# Power factor correction..

Discussion in 'Math' started by bill4807, Nov 26, 2014.

1. ### bill4807 Thread Starter New Member

Nov 15, 2014
4
0
Hopefully someone with PFC knowledge can help me out here.
A formula of mine is not coinciding with A sizing Capacitor chart from a local distributer. And I am curious why?

This Formula:
C = KVAR / (2 * pie * F * V^2) Translation: 2 times 3.14 times frequency times voltage squared.

Assume KVAR= 10.188, F= 60, and V= 480.

The data sheet from a local distributor is saying a 10KVAR cap rating shoulds read/measure Min: 57uF--MAX: 66uF.

Can anyone clear this up for me?

2. ### bill4807 Thread Starter New Member

Nov 15, 2014
4
0
Rereading this I thought...Should I post this in the Electronics Forum? I know it is a simple math problem but getting to the answer may be more in the electronics field than math? I know I did not include many details about how I came up with the 10.188 but that should be irrelevant.

3. ### Ramussons Active Member

May 3, 2013
562
92
A fast mental workout says the manufacturer 1s correct.
Where did you get the formula from?

4. ### #12 Expert

Nov 30, 2010
16,685
7,323
I get 56.3 uf.

Look carefully: Is the sizing chart from the distributor or the manufacturer?
Motor quality has changed a lot in the last 20 years. A distributors chart might be way out of date.

5. ### t_n_k AAC Fanatic!

Mar 6, 2009
5,448
783
If the the 10 kvar is delivered by a single capacitor @ 480V working then the equivalent capacitance would be ~115uF.

6. ### #12 Expert

Nov 30, 2010
16,685
7,323
@t_n_k The title of the thread is about power factor correction for an inductive load, not total power delivered by a single capacitor...or am I missing something important?

Then I look at my math and see that I did not square the 480 volts.

Therefore, some doubt remains.
I hope we have been helpful in some way.

7. ### t_n_k AAC Fanatic!

Mar 6, 2009
5,448
783
The OP hasn't presented the question with great clarity.
Irrespective of that, a capacitor with a specific kvar "value" will have a capacitance value commensurate with the nominal kvar, operating voltage & frequency. What else could one conclude?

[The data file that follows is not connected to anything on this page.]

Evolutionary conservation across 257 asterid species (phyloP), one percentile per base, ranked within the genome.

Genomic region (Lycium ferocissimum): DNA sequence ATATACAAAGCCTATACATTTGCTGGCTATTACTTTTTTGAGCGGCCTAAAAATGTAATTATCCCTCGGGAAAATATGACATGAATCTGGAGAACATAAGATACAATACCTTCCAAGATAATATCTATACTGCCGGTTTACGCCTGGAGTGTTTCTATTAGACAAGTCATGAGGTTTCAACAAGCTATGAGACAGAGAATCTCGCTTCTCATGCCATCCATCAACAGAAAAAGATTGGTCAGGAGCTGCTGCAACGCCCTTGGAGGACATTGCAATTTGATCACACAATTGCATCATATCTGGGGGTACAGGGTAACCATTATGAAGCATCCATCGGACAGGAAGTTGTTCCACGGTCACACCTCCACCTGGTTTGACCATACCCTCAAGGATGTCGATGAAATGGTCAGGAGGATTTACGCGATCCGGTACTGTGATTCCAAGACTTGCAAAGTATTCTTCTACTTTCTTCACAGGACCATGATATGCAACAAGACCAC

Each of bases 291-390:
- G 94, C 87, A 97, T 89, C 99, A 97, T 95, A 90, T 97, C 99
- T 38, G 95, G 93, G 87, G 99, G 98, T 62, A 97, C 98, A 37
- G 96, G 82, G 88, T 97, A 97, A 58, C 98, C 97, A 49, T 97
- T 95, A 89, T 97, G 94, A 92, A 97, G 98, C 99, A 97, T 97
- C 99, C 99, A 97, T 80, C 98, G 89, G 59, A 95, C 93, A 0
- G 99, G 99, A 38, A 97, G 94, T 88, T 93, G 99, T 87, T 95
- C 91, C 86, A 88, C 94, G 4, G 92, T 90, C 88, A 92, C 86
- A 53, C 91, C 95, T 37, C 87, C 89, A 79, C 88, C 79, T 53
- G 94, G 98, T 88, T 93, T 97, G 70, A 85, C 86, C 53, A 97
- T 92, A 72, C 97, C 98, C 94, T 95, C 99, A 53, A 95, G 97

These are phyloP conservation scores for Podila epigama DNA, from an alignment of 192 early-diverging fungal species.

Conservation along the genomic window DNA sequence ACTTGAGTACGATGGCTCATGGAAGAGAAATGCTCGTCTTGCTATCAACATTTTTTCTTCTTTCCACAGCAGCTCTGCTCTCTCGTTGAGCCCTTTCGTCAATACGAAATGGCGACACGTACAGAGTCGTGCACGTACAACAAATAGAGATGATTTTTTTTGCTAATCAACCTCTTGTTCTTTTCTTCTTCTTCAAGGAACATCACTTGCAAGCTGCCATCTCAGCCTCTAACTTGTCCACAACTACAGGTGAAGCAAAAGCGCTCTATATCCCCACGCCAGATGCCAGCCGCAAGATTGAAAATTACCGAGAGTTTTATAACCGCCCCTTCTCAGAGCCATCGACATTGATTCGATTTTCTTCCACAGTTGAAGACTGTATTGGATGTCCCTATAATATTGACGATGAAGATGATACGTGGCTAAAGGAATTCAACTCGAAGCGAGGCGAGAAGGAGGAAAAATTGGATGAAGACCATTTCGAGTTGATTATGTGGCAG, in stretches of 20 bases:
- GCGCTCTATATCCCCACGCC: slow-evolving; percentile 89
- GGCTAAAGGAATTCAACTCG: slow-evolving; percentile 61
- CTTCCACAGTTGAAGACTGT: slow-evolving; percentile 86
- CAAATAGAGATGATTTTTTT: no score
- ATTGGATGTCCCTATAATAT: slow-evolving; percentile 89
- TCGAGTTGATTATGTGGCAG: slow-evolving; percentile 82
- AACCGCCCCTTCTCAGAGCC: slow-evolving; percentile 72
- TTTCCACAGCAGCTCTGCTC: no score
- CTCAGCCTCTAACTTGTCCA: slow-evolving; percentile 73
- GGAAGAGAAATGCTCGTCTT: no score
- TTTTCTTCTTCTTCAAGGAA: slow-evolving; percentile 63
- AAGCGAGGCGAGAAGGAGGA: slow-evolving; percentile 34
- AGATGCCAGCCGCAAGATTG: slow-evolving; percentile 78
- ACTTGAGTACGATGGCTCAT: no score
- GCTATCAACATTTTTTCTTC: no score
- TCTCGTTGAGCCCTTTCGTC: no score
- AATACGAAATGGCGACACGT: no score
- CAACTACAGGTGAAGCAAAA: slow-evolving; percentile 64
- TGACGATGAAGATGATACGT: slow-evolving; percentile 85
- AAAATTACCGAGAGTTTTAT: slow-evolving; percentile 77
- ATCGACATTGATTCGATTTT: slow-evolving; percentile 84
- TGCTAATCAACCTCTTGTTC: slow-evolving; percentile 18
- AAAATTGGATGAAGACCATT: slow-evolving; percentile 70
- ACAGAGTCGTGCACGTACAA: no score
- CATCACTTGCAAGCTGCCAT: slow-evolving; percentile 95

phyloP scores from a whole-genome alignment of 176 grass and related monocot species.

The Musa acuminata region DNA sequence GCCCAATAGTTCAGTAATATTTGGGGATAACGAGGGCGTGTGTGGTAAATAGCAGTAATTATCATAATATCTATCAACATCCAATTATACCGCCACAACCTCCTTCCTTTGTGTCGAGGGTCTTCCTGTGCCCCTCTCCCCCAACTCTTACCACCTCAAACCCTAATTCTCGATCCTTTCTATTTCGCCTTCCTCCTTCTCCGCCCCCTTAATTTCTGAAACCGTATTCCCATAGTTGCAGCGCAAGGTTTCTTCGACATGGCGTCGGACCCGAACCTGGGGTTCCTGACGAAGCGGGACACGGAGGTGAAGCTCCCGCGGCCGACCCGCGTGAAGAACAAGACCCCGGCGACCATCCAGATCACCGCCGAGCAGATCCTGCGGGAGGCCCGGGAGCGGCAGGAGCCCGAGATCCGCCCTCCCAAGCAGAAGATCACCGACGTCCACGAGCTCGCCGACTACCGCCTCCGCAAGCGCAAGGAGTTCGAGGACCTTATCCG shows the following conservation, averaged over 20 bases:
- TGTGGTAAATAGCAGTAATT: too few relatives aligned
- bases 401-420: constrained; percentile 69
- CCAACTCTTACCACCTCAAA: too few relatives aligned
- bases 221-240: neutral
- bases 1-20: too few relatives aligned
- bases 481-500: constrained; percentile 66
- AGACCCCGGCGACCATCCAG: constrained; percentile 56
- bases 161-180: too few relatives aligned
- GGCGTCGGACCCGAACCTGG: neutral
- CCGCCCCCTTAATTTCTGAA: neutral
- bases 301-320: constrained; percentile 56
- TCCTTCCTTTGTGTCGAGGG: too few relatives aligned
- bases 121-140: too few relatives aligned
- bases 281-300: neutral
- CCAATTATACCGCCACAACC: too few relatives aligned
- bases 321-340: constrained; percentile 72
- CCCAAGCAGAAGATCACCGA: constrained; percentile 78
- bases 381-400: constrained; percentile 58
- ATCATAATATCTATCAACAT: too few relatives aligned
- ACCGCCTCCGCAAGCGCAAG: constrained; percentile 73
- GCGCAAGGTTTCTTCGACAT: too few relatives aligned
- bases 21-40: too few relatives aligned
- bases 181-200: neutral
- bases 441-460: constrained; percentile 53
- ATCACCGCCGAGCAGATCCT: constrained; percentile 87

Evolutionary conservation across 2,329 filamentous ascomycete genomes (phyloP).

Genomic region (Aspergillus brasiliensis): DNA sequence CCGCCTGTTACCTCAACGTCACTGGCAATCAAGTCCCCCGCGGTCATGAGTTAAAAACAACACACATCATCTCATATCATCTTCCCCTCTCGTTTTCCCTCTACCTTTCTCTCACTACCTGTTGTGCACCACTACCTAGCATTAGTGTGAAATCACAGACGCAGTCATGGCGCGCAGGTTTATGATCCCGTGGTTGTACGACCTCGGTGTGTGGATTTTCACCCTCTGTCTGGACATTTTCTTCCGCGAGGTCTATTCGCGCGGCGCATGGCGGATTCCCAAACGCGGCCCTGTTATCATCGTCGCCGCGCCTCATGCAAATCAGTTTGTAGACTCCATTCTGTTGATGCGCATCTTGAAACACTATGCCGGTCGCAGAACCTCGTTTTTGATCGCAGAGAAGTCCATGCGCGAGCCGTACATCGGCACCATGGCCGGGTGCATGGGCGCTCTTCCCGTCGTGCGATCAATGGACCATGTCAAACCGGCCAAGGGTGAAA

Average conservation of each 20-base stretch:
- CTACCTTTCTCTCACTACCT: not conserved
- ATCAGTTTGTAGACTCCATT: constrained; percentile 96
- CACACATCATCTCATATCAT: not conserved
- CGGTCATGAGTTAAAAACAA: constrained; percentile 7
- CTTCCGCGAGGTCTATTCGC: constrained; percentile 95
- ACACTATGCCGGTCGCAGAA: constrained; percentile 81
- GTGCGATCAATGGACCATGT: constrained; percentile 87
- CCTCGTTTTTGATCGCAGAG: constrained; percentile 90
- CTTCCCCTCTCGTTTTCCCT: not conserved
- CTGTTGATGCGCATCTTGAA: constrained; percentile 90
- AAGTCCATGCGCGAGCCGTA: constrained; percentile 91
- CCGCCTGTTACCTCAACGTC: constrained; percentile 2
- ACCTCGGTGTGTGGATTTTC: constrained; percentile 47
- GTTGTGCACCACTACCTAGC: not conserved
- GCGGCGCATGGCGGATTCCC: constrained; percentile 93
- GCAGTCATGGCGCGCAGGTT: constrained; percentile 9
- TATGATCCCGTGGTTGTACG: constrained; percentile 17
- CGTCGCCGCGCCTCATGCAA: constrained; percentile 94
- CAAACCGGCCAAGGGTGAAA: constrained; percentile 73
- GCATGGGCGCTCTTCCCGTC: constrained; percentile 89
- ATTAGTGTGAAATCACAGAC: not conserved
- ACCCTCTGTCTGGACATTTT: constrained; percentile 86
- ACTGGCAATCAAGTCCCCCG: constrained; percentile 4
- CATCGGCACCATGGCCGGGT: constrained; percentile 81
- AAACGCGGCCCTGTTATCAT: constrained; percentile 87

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8. ### #12 Expert

Nov 30, 2010
16,685
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Thanks. I was trying to draw a conclusion from the small scale work I do, and it doesn't stretch that far.

9. ### WBahn Moderator

Mar 31, 2012
18,087
4,917
I get that a single cap needs to be 117 uF to have that reactive power under those conditions (i.e., same as t_n_k). What conditions does the data sheet apply to? I could envision it being intended to size a set of caps in a three phase system, for instance.

10. ### bill4807 Thread Starter New Member

Nov 15, 2014
4
0
Thanks for the replies everybody!
I kept coming up with around 115 Micofarad also.
This is the manufacture datasheet.
It does specify 480V 60Hz 3 phase on the datasheet, so this is why then the formula I posted is for a single cap?
So how are they then coming up with the round abouts 56 Microfarads?
They must not be wired in parallel because i come up with 18 Microfarads?
They are wired in series parallel?

Or do you have to multiply the 480 x 1.73 before hand?

11. ### bill4807 Thread Starter New Member

Nov 15, 2014
4
0
Sorry did the parallel calculation wrong. I calculated it for series capacitance.

12. ### t_n_k AAC Fanatic!

Mar 6, 2009
5,448
783
Did you post a link to the data sheet?
Hard to comment unless one can view the manufacturer's information.
Even if the 10kvar is distributed across three phases the value of 56 uF remains a mystery.